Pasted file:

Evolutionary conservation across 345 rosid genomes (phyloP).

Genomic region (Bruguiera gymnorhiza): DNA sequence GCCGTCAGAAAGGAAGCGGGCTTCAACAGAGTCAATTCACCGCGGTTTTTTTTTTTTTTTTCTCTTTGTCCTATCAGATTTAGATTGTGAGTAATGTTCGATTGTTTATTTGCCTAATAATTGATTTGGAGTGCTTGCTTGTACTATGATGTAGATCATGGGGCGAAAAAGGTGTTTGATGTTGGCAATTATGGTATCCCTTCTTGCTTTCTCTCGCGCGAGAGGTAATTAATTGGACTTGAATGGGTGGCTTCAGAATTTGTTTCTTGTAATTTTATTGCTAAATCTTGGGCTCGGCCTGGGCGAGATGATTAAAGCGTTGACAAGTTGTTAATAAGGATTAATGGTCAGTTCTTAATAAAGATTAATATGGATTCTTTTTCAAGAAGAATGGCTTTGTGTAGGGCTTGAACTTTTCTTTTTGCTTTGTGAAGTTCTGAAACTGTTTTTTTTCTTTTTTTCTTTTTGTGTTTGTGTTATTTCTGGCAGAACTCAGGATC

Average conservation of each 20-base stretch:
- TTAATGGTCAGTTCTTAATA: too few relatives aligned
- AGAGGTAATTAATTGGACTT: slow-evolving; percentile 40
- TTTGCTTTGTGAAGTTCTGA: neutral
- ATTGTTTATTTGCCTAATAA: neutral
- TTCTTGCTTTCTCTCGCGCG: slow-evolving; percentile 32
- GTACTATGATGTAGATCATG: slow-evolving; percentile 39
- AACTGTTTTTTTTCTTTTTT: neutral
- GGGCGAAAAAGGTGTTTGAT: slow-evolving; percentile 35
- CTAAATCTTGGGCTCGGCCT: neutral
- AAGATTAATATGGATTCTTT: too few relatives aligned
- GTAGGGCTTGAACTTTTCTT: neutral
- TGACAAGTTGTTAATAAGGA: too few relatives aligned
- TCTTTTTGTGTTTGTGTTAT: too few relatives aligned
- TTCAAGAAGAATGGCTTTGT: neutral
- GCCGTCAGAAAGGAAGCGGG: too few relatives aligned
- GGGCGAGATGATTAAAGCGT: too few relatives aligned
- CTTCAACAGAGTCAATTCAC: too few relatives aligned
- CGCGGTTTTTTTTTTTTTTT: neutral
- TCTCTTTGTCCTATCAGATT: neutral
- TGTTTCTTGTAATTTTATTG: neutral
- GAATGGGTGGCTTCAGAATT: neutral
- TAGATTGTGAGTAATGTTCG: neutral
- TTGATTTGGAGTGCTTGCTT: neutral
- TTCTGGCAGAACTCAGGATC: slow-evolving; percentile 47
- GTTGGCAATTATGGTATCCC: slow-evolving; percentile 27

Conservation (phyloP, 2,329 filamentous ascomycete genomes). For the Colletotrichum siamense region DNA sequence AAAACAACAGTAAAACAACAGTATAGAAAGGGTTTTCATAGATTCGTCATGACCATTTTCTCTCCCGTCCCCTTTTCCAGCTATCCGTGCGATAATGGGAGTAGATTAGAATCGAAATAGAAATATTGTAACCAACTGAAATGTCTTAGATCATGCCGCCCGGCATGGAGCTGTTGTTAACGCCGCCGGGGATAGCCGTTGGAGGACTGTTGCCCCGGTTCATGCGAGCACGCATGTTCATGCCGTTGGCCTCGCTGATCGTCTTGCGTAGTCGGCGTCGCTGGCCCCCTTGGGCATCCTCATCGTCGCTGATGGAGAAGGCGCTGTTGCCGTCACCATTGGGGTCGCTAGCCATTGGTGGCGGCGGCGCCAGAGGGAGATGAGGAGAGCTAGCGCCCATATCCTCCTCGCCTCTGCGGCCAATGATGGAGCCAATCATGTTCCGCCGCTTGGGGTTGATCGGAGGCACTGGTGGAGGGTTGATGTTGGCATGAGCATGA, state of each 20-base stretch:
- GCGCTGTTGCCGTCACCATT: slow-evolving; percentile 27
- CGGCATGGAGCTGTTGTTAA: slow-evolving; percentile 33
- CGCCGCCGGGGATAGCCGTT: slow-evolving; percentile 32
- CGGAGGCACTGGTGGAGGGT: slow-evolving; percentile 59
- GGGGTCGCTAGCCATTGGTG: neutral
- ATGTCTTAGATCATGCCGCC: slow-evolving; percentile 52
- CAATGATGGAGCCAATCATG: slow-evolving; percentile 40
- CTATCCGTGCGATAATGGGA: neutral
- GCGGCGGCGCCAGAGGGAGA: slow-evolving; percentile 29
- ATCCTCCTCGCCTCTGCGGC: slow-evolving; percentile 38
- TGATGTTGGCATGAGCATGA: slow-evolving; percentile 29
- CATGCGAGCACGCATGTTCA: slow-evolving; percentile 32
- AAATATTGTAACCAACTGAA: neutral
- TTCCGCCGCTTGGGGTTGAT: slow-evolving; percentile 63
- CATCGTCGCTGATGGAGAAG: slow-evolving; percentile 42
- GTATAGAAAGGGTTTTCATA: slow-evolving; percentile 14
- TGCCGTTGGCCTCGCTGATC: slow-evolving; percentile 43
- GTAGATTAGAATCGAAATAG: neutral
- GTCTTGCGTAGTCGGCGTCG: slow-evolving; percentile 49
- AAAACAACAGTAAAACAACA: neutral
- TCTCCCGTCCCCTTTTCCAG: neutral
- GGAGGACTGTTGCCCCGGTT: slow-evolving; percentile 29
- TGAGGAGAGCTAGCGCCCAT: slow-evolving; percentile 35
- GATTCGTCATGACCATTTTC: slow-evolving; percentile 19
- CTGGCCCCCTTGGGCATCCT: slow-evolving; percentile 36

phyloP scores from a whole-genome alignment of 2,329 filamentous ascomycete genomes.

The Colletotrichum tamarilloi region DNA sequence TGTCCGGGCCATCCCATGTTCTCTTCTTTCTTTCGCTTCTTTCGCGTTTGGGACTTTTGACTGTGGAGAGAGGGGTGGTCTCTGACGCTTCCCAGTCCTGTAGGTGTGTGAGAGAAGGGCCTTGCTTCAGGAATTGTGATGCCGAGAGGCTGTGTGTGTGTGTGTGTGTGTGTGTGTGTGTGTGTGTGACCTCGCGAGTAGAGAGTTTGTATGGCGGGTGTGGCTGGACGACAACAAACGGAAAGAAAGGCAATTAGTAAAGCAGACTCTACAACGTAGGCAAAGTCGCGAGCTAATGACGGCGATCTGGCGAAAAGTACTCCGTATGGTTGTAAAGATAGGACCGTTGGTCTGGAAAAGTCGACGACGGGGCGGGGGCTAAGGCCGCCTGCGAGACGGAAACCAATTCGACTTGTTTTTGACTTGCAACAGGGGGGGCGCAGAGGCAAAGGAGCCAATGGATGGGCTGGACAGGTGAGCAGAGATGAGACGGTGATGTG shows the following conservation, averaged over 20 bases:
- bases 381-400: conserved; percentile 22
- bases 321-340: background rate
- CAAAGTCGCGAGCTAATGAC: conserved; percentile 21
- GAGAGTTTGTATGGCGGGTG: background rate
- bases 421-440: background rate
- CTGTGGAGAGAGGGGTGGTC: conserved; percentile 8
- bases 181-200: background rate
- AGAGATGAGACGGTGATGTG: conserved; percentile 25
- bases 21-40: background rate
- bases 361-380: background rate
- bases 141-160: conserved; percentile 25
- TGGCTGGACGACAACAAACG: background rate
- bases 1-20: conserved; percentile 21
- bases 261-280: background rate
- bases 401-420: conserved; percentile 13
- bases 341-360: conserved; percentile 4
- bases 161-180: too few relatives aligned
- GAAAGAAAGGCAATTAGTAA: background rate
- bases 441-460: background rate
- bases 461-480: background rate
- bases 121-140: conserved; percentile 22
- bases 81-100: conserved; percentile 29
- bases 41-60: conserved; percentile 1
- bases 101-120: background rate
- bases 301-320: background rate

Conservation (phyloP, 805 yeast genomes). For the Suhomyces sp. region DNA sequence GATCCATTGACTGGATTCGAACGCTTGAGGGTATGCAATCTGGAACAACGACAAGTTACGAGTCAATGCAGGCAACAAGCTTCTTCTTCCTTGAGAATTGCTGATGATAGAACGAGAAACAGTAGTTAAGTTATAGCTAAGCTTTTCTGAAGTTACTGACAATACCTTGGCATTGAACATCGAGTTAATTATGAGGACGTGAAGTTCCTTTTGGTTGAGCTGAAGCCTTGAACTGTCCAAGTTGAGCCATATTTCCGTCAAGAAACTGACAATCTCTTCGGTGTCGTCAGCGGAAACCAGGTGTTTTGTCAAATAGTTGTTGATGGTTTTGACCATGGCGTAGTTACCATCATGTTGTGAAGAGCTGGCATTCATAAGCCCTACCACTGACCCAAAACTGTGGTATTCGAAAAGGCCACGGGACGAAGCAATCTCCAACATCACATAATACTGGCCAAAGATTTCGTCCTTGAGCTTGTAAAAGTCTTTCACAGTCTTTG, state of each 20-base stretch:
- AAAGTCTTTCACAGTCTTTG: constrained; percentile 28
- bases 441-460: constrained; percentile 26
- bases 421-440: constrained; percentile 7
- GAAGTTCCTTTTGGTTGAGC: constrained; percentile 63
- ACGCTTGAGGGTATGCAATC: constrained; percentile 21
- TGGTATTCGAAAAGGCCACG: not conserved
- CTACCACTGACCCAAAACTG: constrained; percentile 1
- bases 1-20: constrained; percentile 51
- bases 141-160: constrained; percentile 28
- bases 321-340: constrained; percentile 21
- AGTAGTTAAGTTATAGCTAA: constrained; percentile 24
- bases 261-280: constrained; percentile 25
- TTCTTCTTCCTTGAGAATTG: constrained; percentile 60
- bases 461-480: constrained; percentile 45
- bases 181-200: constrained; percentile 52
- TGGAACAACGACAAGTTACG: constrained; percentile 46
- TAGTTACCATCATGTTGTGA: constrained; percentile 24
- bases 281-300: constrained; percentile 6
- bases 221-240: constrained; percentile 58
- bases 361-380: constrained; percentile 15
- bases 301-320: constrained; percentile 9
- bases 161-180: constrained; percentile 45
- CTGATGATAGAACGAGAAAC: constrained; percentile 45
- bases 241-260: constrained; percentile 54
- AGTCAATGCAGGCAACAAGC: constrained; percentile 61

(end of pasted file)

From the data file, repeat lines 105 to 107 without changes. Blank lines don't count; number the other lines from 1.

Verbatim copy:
- CTGATGATAGAACGAGAAAC: constrained; percentile 45
- bases 241-260: constrained; percentile 54
- AGTCAATGCAGGCAACAAGC: constrained; percentile 61